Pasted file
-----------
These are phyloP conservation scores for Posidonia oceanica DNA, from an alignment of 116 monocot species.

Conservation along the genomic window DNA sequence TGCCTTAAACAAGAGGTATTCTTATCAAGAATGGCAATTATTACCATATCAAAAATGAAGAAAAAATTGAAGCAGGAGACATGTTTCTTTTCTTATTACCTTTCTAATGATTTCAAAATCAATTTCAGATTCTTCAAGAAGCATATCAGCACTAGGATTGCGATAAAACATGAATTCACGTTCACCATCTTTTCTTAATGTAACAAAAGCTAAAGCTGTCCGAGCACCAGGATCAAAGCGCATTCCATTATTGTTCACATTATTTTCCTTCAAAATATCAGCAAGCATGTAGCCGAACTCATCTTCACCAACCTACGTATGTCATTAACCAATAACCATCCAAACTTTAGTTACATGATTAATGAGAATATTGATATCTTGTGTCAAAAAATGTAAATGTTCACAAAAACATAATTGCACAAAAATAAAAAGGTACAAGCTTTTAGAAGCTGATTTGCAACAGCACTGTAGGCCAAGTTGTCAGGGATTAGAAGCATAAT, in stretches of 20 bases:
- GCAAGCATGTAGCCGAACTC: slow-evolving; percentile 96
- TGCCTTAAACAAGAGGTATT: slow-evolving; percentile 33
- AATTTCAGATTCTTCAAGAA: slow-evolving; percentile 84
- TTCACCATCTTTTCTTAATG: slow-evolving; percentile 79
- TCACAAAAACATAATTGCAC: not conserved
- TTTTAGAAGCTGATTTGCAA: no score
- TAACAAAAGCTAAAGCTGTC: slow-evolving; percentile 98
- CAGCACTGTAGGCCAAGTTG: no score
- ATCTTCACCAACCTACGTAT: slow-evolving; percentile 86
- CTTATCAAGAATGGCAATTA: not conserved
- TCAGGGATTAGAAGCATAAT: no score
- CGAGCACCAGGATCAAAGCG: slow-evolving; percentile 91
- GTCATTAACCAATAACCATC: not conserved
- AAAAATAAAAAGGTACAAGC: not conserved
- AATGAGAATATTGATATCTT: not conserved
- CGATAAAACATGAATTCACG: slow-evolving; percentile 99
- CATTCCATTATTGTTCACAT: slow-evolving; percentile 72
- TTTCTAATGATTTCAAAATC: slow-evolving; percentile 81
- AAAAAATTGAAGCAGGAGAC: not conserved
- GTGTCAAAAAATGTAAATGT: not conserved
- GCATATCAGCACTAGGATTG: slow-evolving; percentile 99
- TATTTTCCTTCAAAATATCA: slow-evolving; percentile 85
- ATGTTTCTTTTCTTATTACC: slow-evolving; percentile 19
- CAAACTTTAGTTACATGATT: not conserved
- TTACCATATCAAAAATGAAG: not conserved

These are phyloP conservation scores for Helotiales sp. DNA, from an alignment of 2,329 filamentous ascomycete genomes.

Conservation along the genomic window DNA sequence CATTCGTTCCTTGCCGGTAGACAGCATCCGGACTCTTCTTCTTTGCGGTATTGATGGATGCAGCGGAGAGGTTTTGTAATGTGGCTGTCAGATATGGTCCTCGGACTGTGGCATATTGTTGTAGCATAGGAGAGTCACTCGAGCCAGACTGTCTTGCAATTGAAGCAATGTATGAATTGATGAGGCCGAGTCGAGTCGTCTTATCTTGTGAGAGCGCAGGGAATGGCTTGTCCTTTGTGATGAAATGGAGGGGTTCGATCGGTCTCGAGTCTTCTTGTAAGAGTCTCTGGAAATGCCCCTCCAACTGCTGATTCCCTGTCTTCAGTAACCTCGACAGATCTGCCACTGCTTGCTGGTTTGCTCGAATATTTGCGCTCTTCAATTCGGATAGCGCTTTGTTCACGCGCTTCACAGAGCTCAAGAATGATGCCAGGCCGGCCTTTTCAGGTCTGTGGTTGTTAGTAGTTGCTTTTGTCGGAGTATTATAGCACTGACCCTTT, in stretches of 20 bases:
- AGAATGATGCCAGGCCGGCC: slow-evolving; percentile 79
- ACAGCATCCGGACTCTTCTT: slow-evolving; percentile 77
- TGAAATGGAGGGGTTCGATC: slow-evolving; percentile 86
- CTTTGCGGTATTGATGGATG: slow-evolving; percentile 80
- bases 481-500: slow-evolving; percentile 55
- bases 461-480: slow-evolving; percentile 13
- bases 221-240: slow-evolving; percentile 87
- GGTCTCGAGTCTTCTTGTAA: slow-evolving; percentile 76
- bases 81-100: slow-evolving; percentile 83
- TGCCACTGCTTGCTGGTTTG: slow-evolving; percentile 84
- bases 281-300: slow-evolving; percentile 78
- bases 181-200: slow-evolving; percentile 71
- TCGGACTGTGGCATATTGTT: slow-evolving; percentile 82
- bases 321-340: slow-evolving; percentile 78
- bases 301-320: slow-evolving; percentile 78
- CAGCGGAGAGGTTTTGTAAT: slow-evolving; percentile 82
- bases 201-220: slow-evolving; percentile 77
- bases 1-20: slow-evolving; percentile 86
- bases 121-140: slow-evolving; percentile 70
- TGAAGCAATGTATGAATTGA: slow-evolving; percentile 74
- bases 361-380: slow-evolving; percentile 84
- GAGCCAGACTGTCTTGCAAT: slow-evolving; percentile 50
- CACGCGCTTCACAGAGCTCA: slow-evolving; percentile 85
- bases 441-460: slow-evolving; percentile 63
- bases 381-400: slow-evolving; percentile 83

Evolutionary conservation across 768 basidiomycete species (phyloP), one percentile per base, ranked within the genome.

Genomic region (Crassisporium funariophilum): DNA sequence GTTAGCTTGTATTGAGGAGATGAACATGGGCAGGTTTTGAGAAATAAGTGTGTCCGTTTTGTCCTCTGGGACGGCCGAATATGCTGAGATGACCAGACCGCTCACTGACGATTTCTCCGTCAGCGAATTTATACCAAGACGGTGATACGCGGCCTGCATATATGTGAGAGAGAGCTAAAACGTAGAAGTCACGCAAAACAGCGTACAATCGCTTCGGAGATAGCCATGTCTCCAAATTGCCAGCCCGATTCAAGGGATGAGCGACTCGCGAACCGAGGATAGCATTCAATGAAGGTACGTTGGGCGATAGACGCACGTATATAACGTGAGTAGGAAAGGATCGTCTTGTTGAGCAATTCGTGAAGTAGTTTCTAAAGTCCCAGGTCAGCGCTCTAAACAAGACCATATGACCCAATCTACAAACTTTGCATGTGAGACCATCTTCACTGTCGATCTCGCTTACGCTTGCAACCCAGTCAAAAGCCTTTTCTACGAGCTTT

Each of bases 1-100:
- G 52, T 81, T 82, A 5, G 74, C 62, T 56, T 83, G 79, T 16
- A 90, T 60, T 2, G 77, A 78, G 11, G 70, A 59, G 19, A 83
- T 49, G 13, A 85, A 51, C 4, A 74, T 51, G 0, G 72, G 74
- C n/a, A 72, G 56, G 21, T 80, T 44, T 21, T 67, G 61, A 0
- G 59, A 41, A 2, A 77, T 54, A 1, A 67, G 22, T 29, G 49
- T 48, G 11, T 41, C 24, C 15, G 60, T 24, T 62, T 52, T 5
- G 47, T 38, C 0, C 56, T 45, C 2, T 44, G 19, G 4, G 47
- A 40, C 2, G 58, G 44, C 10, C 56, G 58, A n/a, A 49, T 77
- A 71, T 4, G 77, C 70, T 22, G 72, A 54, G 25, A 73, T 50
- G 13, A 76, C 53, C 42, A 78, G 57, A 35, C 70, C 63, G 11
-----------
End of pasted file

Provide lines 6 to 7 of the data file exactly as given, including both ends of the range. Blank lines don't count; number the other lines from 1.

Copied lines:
- TTCACCATCTTTTCTTAATG: slow-evolving; percentile 79
- TCACAAAAACATAATTGCAC: not conserved